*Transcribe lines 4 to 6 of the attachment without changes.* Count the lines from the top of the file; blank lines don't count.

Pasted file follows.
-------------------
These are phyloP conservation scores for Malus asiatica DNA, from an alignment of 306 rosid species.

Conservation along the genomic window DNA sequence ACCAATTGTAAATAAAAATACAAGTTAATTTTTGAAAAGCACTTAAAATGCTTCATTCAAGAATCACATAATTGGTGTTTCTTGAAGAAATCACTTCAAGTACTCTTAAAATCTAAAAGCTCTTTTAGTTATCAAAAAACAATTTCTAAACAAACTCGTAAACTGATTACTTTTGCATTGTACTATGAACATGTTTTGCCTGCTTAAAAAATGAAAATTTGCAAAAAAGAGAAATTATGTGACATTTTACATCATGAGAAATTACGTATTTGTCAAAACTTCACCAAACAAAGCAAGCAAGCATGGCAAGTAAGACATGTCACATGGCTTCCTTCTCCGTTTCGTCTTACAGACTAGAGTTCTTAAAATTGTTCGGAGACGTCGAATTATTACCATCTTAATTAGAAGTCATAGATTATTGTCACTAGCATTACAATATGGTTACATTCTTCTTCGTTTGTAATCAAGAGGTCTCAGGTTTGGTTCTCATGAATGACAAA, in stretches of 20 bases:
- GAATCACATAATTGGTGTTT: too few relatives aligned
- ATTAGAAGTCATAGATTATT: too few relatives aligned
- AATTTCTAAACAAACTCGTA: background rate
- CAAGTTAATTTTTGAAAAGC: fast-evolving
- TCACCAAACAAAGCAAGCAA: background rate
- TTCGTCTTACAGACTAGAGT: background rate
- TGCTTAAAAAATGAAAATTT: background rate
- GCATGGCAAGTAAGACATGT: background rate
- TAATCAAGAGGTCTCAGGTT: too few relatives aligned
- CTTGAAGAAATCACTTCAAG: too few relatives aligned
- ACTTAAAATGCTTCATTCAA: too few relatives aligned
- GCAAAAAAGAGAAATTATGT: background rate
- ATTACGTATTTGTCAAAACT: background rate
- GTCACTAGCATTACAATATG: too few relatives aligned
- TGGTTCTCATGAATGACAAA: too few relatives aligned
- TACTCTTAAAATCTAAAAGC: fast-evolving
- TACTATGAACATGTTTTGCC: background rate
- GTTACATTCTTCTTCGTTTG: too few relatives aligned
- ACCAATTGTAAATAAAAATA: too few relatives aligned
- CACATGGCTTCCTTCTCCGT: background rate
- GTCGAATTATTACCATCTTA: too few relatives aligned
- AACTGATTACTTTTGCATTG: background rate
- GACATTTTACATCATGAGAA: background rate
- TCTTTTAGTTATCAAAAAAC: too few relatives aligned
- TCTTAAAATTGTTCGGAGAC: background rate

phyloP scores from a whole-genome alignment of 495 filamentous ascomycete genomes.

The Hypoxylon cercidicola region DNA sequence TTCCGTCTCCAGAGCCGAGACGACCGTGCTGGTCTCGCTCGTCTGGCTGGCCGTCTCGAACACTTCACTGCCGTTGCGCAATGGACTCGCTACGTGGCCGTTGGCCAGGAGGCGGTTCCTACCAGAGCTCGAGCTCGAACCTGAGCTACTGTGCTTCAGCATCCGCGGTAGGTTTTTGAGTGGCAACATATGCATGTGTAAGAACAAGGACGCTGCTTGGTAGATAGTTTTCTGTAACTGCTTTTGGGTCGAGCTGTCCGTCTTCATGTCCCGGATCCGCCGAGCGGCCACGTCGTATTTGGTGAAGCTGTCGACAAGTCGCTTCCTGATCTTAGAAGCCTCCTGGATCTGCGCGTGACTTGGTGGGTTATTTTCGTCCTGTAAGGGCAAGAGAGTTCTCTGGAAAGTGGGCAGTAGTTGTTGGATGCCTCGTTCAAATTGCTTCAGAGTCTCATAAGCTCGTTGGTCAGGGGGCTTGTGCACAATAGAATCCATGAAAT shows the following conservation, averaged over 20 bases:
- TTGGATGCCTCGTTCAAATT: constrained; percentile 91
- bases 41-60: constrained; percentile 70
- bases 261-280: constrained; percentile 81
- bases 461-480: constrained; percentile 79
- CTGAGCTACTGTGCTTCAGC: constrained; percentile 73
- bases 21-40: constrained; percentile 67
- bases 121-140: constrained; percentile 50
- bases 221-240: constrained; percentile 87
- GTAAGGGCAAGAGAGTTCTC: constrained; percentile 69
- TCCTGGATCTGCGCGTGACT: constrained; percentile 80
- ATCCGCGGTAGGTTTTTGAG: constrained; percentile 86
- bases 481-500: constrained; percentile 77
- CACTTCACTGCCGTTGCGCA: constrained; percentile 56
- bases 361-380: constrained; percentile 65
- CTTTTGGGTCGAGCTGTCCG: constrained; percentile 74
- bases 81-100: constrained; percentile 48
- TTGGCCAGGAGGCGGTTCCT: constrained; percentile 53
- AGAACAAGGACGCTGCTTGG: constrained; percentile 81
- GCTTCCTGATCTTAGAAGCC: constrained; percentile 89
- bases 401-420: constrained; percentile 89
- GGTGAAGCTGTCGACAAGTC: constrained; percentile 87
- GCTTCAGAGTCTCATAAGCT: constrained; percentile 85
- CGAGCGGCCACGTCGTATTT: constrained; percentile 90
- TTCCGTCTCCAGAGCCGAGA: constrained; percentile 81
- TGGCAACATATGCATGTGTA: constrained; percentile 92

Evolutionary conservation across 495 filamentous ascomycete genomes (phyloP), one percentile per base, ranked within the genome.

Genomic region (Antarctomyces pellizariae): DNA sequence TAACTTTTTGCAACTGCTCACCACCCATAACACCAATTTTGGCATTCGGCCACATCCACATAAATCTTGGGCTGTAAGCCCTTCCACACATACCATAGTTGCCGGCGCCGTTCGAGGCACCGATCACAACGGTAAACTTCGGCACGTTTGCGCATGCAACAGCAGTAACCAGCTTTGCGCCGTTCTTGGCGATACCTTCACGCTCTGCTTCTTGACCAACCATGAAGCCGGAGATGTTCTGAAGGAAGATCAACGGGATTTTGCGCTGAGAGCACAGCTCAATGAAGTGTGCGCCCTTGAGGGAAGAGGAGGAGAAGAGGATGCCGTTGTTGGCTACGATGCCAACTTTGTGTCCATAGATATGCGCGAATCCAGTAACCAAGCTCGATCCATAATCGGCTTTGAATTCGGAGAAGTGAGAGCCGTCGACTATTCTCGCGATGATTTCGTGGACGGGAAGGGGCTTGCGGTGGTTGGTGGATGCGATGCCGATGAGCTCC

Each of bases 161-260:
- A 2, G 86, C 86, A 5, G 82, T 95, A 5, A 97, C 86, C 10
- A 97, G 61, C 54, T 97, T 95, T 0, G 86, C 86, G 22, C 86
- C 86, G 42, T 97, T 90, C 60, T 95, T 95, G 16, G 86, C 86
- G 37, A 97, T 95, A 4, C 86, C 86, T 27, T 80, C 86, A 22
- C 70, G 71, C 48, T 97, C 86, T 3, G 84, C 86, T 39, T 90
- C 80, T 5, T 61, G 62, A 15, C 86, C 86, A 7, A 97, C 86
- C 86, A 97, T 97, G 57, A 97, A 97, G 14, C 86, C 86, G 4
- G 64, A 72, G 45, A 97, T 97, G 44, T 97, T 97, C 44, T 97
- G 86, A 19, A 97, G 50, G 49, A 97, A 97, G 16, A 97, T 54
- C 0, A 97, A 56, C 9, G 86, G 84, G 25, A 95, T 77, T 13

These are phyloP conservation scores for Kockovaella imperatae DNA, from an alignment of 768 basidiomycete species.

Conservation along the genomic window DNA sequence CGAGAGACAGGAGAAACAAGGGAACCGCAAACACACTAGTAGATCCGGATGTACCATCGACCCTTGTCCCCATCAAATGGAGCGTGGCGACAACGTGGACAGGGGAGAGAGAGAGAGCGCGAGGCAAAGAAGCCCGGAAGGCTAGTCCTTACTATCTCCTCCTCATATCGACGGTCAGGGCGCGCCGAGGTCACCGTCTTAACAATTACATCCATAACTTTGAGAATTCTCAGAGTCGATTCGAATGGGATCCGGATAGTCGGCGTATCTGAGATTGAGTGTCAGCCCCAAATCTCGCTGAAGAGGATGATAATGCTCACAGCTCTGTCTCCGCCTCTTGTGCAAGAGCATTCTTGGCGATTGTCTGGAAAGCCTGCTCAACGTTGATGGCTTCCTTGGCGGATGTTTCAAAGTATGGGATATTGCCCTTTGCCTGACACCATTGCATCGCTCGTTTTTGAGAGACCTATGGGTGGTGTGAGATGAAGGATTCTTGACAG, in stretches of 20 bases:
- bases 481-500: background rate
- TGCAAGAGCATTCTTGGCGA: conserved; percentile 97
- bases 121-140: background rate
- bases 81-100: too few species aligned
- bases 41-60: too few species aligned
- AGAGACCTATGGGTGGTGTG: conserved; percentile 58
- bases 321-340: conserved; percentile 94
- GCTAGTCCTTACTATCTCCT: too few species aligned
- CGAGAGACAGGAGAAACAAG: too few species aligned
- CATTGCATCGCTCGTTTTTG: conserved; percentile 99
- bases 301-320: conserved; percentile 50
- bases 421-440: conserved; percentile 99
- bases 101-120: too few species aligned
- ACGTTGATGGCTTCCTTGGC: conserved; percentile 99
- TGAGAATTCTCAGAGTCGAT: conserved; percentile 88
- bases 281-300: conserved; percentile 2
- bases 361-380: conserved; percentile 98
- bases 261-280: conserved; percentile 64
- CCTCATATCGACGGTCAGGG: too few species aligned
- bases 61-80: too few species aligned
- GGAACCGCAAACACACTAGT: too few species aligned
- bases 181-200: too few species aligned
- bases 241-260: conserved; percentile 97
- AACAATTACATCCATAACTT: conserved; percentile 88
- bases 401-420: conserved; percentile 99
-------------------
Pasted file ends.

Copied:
- ATTAGAAGTCATAGATTATT: too few relatives aligned
- AATTTCTAAACAAACTCGTA: background rate
- CAAGTTAATTTTTGAAAAGC: fast-evolving